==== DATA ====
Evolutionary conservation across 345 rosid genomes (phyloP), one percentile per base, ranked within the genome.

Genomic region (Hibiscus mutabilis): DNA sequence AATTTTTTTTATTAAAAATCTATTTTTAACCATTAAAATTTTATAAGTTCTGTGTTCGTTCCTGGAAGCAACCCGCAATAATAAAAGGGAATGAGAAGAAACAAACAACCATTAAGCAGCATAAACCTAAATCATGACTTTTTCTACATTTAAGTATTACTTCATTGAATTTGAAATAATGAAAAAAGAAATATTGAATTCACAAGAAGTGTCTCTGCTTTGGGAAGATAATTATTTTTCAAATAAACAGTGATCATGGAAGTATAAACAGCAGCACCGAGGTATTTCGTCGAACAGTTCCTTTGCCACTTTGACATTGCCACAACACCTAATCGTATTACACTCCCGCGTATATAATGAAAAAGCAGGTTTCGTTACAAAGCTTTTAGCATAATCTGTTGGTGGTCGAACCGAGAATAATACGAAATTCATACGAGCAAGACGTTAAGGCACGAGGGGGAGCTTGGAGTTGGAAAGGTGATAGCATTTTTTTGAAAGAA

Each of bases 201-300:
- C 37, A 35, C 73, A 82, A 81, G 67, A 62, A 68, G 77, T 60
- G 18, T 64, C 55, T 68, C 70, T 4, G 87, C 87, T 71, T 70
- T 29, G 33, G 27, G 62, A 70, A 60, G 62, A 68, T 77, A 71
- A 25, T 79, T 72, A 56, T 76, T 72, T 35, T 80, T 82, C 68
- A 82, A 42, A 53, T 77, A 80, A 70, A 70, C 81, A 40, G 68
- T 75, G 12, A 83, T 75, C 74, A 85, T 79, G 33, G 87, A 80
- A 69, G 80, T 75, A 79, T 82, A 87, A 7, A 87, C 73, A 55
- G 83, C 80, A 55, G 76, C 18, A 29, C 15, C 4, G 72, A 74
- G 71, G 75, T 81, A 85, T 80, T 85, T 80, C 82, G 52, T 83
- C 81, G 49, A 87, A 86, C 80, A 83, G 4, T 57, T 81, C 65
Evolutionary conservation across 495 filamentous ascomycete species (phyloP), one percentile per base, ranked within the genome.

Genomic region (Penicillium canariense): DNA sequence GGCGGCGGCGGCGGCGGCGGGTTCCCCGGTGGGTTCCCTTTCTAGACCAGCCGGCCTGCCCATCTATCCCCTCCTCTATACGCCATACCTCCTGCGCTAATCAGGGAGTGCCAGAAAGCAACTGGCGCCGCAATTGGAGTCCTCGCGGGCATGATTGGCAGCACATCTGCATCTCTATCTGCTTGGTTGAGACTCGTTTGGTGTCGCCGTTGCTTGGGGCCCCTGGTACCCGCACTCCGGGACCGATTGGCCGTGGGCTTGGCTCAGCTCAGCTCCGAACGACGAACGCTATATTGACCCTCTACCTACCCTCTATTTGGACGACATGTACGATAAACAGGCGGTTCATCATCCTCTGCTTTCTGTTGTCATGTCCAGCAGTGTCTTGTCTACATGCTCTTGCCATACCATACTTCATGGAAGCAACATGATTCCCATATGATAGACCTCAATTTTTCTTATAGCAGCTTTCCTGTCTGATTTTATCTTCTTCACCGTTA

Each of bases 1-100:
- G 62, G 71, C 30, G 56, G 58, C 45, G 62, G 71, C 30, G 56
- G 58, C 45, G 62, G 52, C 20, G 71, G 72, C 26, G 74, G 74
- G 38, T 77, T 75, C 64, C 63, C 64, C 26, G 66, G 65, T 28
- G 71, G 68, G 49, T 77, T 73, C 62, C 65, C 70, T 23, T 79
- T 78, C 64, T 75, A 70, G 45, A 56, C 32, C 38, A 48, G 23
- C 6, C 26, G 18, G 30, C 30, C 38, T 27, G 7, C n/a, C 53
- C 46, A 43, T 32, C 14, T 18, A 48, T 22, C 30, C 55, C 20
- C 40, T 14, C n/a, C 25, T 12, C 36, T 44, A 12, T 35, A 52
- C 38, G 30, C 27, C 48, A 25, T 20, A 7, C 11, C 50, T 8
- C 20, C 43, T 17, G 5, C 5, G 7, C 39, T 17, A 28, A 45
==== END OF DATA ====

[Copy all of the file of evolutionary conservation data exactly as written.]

Evolutionary conservation across 345 rosid genomes (phyloP), one percentile per base, ranked within the genome.

Genomic region (Hibiscus mutabilis): DNA sequence AATTTTTTTTATTAAAAATCTATTTTTAACCATTAAAATTTTATAAGTTCTGTGTTCGTTCCTGGAAGCAACCCGCAATAATAAAAGGGAATGAGAAGAAACAAACAACCATTAAGCAGCATAAACCTAAATCATGACTTTTTCTACATTTAAGTATTACTTCATTGAATTTGAAATAATGAAAAAAGAAATATTGAATTCACAAGAAGTGTCTCTGCTTTGGGAAGATAATTATTTTTCAAATAAACAGTGATCATGGAAGTATAAACAGCAGCACCGAGGTATTTCGTCGAACAGTTCCTTTGCCACTTTGACATTGCCACAACACCTAATCGTATTACACTCCCGCGTATATAATGAAAAAGCAGGTTTCGTTACAAAGCTTTTAGCATAATCTGTTGGTGGTCGAACCGAGAATAATACGAAATTCATACGAGCAAGACGTTAAGGCACGAGGGGGAGCTTGGAGTTGGAAAGGTGATAGCATTTTTTTGAAAGAA

Each of bases 201-300:
- C 37, A 35, C 73, A 82, A 81, G 67, A 62, A 68, G 77, T 60
- G 18, T 64, C 55, T 68, C 70, T 4, G 87, C 87, T 71, T 70
- T 29, G 33, G 27, G 62, A 70, A 60, G 62, A 68, T 77, A 71
- A 25, T 79, T 72, A 56, T 76, T 72, T 35, T 80, T 82, C 68
- A 82, A 42, A 53, T 77, A 80, A 70, A 70, C 81, A 40, G 68
- T 75, G 12, A 83, T 75, C 74, A 85, T 79, G 33, G 87, A 80
- A 69, G 80, T 75, A 79, T 82, A 87, A 7, A 87, C 73, A 55
- G 83, C 80, A 55, G 76, C 18, A 29, C 15, C 4, G 72, A 74
- G 71, G 75, T 81, A 85, T 80, T 85, T 80, C 82, G 52, T 83
- C 81, G 49, A 87, A 86, C 80, A 83, G 4, T 57, T 81, C 65
Evolutionary conservation across 495 filamentous ascomycete species (phyloP), one percentile per base, ranked within the genome.

Genomic region (Penicillium canariense): DNA sequence GGCGGCGGCGGCGGCGGCGGGTTCCCCGGTGGGTTCCCTTTCTAGACCAGCCGGCCTGCCCATCTATCCCCTCCTCTATACGCCATACCTCCTGCGCTAATCAGGGAGTGCCAGAAAGCAACTGGCGCCGCAATTGGAGTCCTCGCGGGCATGATTGGCAGCACATCTGCATCTCTATCTGCTTGGTTGAGACTCGTTTGGTGTCGCCGTTGCTTGGGGCCCCTGGTACCCGCACTCCGGGACCGATTGGCCGTGGGCTTGGCTCAGCTCAGCTCCGAACGACGAACGCTATATTGACCCTCTACCTACCCTCTATTTGGACGACATGTACGATAAACAGGCGGTTCATCATCCTCTGCTTTCTGTTGTCATGTCCAGCAGTGTCTTGTCTACATGCTCTTGCCATACCATACTTCATGGAAGCAACATGATTCCCATATGATAGACCTCAATTTTTCTTATAGCAGCTTTCCTGTCTGATTTTATCTTCTTCACCGTTA

Each of bases 1-100:
- G 62, G 71, C 30, G 56, G 58, C 45, G 62, G 71, C 30, G 56
- G 58, C 45, G 62, G 52, C 20, G 71, G 72, C 26, G 74, G 74
- G 38, T 77, T 75, C 64, C 63, C 64, C 26, G 66, G 65, T 28
- G 71, G 68, G 49, T 77, T 73, C 62, C 65, C 70, T 23, T 79
- T 78, C 64, T 75, A 70, G 45, A 56, C 32, C 38, A 48, G 23
- C 6, C 26, G 18, G 30, C 30, C 38, T 27, G 7, C n/a, C 53
- C 46, A 43, T 32, C 14, T 18, A 48, T 22, C 30, C 55, C 20
- C 40, T 14, C n/a, C 25, T 12, C 36, T 44, A 12, T 35, A 52
- C 38, G 30, C 27, C 48, A 25, T 20, A 7, C 11, C 50, T 8
- C 20, C 43, T 17, G 5, C 5, G 7, C 39, T 17, A 28, A 45